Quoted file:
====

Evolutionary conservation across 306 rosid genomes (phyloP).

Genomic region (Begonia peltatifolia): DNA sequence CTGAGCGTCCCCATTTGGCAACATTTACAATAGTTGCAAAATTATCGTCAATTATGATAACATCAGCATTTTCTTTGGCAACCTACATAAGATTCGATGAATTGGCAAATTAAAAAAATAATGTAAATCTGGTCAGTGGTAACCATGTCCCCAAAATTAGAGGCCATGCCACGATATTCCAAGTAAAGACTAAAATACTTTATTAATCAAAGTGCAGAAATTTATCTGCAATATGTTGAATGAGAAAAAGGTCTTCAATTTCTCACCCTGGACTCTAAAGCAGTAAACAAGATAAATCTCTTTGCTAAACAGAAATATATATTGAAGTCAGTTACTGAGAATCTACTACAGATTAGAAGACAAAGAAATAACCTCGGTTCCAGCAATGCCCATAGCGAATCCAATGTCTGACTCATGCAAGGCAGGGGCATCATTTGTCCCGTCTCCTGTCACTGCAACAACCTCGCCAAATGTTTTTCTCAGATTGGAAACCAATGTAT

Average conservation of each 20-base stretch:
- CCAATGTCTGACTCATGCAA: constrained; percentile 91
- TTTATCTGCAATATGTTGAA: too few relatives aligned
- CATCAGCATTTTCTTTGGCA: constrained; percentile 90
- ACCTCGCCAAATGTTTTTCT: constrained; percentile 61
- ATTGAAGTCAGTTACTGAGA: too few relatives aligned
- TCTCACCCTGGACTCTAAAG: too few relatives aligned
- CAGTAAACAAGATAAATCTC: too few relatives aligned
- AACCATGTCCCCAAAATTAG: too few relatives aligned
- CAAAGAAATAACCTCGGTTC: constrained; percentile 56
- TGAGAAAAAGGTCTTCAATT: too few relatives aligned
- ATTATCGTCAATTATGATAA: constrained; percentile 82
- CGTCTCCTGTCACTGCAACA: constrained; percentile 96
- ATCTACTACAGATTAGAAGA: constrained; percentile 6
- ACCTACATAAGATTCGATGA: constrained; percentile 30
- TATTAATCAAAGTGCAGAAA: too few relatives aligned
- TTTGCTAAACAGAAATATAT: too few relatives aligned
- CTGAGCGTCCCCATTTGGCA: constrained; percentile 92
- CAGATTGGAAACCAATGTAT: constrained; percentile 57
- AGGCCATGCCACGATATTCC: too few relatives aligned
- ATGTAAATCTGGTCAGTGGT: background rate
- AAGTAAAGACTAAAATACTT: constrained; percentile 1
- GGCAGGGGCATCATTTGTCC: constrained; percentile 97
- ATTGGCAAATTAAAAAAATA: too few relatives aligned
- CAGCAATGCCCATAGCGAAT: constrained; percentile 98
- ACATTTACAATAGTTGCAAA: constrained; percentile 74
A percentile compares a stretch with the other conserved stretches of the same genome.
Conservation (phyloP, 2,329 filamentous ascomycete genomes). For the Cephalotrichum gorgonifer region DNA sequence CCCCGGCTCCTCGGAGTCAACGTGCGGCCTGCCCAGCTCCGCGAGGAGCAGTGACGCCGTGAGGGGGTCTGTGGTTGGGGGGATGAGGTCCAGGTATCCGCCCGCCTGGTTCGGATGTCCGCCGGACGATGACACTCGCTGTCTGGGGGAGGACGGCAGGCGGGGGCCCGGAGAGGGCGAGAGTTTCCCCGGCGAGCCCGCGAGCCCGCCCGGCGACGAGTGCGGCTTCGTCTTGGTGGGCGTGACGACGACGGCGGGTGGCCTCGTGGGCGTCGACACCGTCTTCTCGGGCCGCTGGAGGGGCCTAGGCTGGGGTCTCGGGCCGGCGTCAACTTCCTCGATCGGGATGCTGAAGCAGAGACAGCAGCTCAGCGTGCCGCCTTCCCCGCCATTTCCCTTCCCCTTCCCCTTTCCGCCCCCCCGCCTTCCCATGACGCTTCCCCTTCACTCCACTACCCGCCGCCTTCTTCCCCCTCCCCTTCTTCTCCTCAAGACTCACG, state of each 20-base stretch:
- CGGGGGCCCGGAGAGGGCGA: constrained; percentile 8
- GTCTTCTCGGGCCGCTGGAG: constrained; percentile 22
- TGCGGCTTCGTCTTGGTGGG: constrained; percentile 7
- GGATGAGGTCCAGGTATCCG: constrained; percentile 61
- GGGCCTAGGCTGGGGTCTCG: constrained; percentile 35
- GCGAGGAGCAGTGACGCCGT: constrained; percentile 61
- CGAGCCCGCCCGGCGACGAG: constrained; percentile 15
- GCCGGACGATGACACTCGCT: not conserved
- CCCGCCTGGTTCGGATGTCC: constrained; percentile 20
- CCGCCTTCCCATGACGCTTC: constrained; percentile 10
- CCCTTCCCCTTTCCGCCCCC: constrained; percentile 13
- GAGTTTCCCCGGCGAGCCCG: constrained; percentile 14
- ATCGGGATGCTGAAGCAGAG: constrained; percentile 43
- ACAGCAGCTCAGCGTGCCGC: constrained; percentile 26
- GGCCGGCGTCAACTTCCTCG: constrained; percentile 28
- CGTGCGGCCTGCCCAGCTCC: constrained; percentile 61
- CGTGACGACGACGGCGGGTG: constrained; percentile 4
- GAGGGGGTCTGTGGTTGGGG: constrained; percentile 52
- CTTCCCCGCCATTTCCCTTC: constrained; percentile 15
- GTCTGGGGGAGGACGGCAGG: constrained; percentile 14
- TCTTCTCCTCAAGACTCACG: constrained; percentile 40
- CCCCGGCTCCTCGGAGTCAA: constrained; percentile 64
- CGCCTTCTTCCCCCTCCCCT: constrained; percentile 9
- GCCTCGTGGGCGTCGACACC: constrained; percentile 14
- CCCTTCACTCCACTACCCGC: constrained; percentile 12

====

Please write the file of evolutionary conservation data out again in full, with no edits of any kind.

Evolutionary conservation across 306 rosid genomes (phyloP).

Genomic region (Begonia peltatifolia): DNA sequence CTGAGCGTCCCCATTTGGCAACATTTACAATAGTTGCAAAATTATCGTCAATTATGATAACATCAGCATTTTCTTTGGCAACCTACATAAGATTCGATGAATTGGCAAATTAAAAAAATAATGTAAATCTGGTCAGTGGTAACCATGTCCCCAAAATTAGAGGCCATGCCACGATATTCCAAGTAAAGACTAAAATACTTTATTAATCAAAGTGCAGAAATTTATCTGCAATATGTTGAATGAGAAAAAGGTCTTCAATTTCTCACCCTGGACTCTAAAGCAGTAAACAAGATAAATCTCTTTGCTAAACAGAAATATATATTGAAGTCAGTTACTGAGAATCTACTACAGATTAGAAGACAAAGAAATAACCTCGGTTCCAGCAATGCCCATAGCGAATCCAATGTCTGACTCATGCAAGGCAGGGGCATCATTTGTCCCGTCTCCTGTCACTGCAACAACCTCGCCAAATGTTTTTCTCAGATTGGAAACCAATGTAT

Average conservation of each 20-base stretch:
- CCAATGTCTGACTCATGCAA: constrained; percentile 91
- TTTATCTGCAATATGTTGAA: too few relatives aligned
- CATCAGCATTTTCTTTGGCA: constrained; percentile 90
- ACCTCGCCAAATGTTTTTCT: constrained; percentile 61
- ATTGAAGTCAGTTACTGAGA: too few relatives aligned
- TCTCACCCTGGACTCTAAAG: too few relatives aligned
- CAGTAAACAAGATAAATCTC: too few relatives aligned
- AACCATGTCCCCAAAATTAG: too few relatives aligned
- CAAAGAAATAACCTCGGTTC: constrained; percentile 56
- TGAGAAAAAGGTCTTCAATT: too few relatives aligned
- ATTATCGTCAATTATGATAA: constrained; percentile 82
- CGTCTCCTGTCACTGCAACA: constrained; percentile 96
- ATCTACTACAGATTAGAAGA: constrained; percentile 6
- ACCTACATAAGATTCGATGA: constrained; percentile 30
- TATTAATCAAAGTGCAGAAA: too few relatives aligned
- TTTGCTAAACAGAAATATAT: too few relatives aligned
- CTGAGCGTCCCCATTTGGCA: constrained; percentile 92
- CAGATTGGAAACCAATGTAT: constrained; percentile 57
- AGGCCATGCCACGATATTCC: too few relatives aligned
- ATGTAAATCTGGTCAGTGGT: background rate
- AAGTAAAGACTAAAATACTT: constrained; percentile 1
- GGCAGGGGCATCATTTGTCC: constrained; percentile 97
- ATTGGCAAATTAAAAAAATA: too few relatives aligned
- CAGCAATGCCCATAGCGAAT: constrained; percentile 98
- ACATTTACAATAGTTGCAAA: constrained; percentile 74
A percentile compares a stretch with the other conserved stretches of the same genome.
Conservation (phyloP, 2,329 filamentous ascomycete genomes). For the Cephalotrichum gorgonifer region DNA sequence CCCCGGCTCCTCGGAGTCAACGTGCGGCCTGCCCAGCTCCGCGAGGAGCAGTGACGCCGTGAGGGGGTCTGTGGTTGGGGGGATGAGGTCCAGGTATCCGCCCGCCTGGTTCGGATGTCCGCCGGACGATGACACTCGCTGTCTGGGGGAGGACGGCAGGCGGGGGCCCGGAGAGGGCGAGAGTTTCCCCGGCGAGCCCGCGAGCCCGCCCGGCGACGAGTGCGGCTTCGTCTTGGTGGGCGTGACGACGACGGCGGGTGGCCTCGTGGGCGTCGACACCGTCTTCTCGGGCCGCTGGAGGGGCCTAGGCTGGGGTCTCGGGCCGGCGTCAACTTCCTCGATCGGGATGCTGAAGCAGAGACAGCAGCTCAGCGTGCCGCCTTCCCCGCCATTTCCCTTCCCCTTCCCCTTTCCGCCCCCCCGCCTTCCCATGACGCTTCCCCTTCACTCCACTACCCGCCGCCTTCTTCCCCCTCCCCTTCTTCTCCTCAAGACTCACG, state of each 20-base stretch:
- CGGGGGCCCGGAGAGGGCGA: constrained; percentile 8
- GTCTTCTCGGGCCGCTGGAG: constrained; percentile 22
- TGCGGCTTCGTCTTGGTGGG: constrained; percentile 7
- GGATGAGGTCCAGGTATCCG: constrained; percentile 61
- GGGCCTAGGCTGGGGTCTCG: constrained; percentile 35
- GCGAGGAGCAGTGACGCCGT: constrained; percentile 61
- CGAGCCCGCCCGGCGACGAG: constrained; percentile 15
- GCCGGACGATGACACTCGCT: not conserved
- CCCGCCTGGTTCGGATGTCC: constrained; percentile 20
- CCGCCTTCCCATGACGCTTC: constrained; percentile 10
- CCCTTCCCCTTTCCGCCCCC: constrained; percentile 13
- GAGTTTCCCCGGCGAGCCCG: constrained; percentile 14
- ATCGGGATGCTGAAGCAGAG: constrained; percentile 43
- ACAGCAGCTCAGCGTGCCGC: constrained; percentile 26
- GGCCGGCGTCAACTTCCTCG: constrained; percentile 28
- CGTGCGGCCTGCCCAGCTCC: constrained; percentile 61
- CGTGACGACGACGGCGGGTG: constrained; percentile 4
- GAGGGGGTCTGTGGTTGGGG: constrained; percentile 52
- CTTCCCCGCCATTTCCCTTC: constrained; percentile 15
- GTCTGGGGGAGGACGGCAGG: constrained; percentile 14
- TCTTCTCCTCAAGACTCACG: constrained; percentile 40
- CCCCGGCTCCTCGGAGTCAA: constrained; percentile 64
- CGCCTTCTTCCCCCTCCCCT: constrained; percentile 9
- GCCTCGTGGGCGTCGACACC: constrained; percentile 14
- CCCTTCACTCCACTACCCGC: constrained; percentile 12